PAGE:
However, he has notably struggled to score when the ball isn’t firmly in his hands for the whole possession. He connected on less than 39% of his field goal attempts when taking fewer than 3 dribbles before shooting last season. He also made less than 36% of his catch-and-shoot opportunities (granted, the sample size is extremely small) in 2018-19. With all signs indicating that Walker would like to buzz past screens from Enes Kanter and pick apart the Sixers on pull-up jumpers, that would spell chaos for the Sixers defense in previous seasons. But, now they have Josh Richardson. I would recommend charging Richardson with Kemba duty. At his size, and with his defensive prowess, this seems like just a little more difficult than an average day at the office, right? Well, there’s one catch. The Sixers will need to deny Walker the ball at every chance they get. I don’t mean playing the passing lanes, I mean cornerback man coverage. Josh needs to glue himself to Walker as much as possible. Will he be able to do it every possession? No, that would be insane. But, if Richardson can play Walker tight enough that Marcus Smart is forced to become the point guard, it will be a job well done.
The Sixers will not be able to switch on screens with Walker, as that will afford him the opportunity to break slower-footed defenders down and get to the rim. His quickness will also make it very difficult to recover if his defender attempts to fight through the screen. A hedge of any type seems dangerous, as Kanter is one of the best pick-and-roll finishers in the NBA. So, that leaves us with one option: go under the screen.
Kemba utilizes Zeller as a snake screener here, which, believe it or not, does expend energy. The entire time, LeBron is committed to going under the screen. Once Kemba decides to settle for the deep triple, LeBron has already covered the spatial difference and has closed him out well. The energy used snaking around Zeller, combined with the hand in his face, forces Kemba to leave the jumper short.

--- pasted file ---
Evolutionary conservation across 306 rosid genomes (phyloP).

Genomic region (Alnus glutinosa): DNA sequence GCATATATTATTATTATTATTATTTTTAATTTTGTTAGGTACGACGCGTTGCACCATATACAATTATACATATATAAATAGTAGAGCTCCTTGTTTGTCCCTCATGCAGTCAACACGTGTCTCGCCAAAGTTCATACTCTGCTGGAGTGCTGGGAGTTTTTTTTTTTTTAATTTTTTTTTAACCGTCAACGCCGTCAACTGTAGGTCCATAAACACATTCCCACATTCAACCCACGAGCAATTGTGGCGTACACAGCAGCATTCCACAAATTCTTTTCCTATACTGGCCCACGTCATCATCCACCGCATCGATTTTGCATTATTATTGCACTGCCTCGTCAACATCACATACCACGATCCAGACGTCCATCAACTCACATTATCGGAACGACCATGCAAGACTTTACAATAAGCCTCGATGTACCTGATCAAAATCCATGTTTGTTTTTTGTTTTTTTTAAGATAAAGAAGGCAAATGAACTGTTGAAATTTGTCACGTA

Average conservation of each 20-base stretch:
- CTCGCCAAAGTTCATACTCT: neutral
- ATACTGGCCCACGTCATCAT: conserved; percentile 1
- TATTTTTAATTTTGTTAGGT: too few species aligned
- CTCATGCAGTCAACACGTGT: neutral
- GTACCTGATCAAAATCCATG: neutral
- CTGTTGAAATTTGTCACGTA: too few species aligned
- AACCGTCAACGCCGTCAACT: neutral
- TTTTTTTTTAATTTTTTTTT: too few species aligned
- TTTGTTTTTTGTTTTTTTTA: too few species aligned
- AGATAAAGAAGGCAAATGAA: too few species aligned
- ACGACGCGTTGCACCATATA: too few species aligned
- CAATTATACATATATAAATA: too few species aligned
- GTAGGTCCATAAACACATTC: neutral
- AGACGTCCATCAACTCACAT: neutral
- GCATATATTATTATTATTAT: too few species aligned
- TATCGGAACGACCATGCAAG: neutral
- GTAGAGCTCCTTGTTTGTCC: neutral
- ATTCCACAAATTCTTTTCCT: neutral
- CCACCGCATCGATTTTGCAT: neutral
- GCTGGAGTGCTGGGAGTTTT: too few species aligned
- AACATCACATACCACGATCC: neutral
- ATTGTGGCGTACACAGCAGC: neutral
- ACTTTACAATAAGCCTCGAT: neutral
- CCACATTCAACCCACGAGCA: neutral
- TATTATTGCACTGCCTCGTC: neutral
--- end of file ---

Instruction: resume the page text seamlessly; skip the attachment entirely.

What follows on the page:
This one is easier. The objective is to keep Tatum as uncomfortable as possible. Force him to hesitate when selecting his shots. The more he has to think, the more he misses. However you want to do it, just don’t let him see the ball go in multiple times in a row. Ideally, Ben Simmons will force him to go left and settle for jumpers. Tatum’s touch falls off a cliff when his body is carried left during his shot.
Brad Stevens’ system utilizes a ton of middle pick-and-roll for Tatum. We’re going under with Kemba, but I’d elect to go over with Tatum. The load-up on his jumper gives his defender enough time to catch up and contest the shot. With Simmons’ size, strength, and quickness, he should be able to follow Tatum closely through screens.
As has been indicated, I’m keying in on Kemba Walker and Jayson Tatum. The Sixers must deny Walker the ball as much as possible and go under screens in the pick-and-roll. If they make Tatum uncomfortable with his shot selection and go over ball screens to stay close to him, they can render him ineffective on opening night. Limiting Walker and neutralizing Tatum will make for a fun Wednesday night in South Philly.
Prediction: Sixers 102, Celtics 89
Next up: DE.TROIT. BASKET.BALL.
October 26, 7 PM, Little Caesars Arena (NBCS Philly)
This one won’t be nearly as complicated. If the Pistons had anyone who could shoot the ball outside of Luke Kennard, Svi Mykhailiuk, and Blake Griffin, I’d be more concerned. Griffin is their LeBron. He’s transformed his game to become a sniper, an excellent passer, and a very capable ball-handler. If the pieces around him fit well, this game would be very interesting.
But, such isn’t the case. Andre Drummond is a shell of his usual self whenever Embiid is on the court, and there is no consistent shooting outside of Kennard and Mykhailiuk to take the pressure off of Griffin. Ben Simmons will need to do everything he can to turn Griffin into a high-post passer and make his comrades finish plays. If the peripheral pieces are covered well (and there’s no excuse for them not to be), it won’t matter who Griffin passes to or how nice the pass is, his teammates aren’t skilled enough to make plays. When Griffin inevitably beats Ben or whoever else defends him, the likes of Embiid and Horford need to step into the lane to disrupt Griffin until his primary defender recovers.
Griffin will get his–he always does. This game is about letting Drummond get his 8 points and 12 boards, Griffin get his 35, and minimizing the damage otherwise.
Prediction: Sixers 104, Pistons 82
In less than 48 hours, the Sixers are back, and they’re out for blood.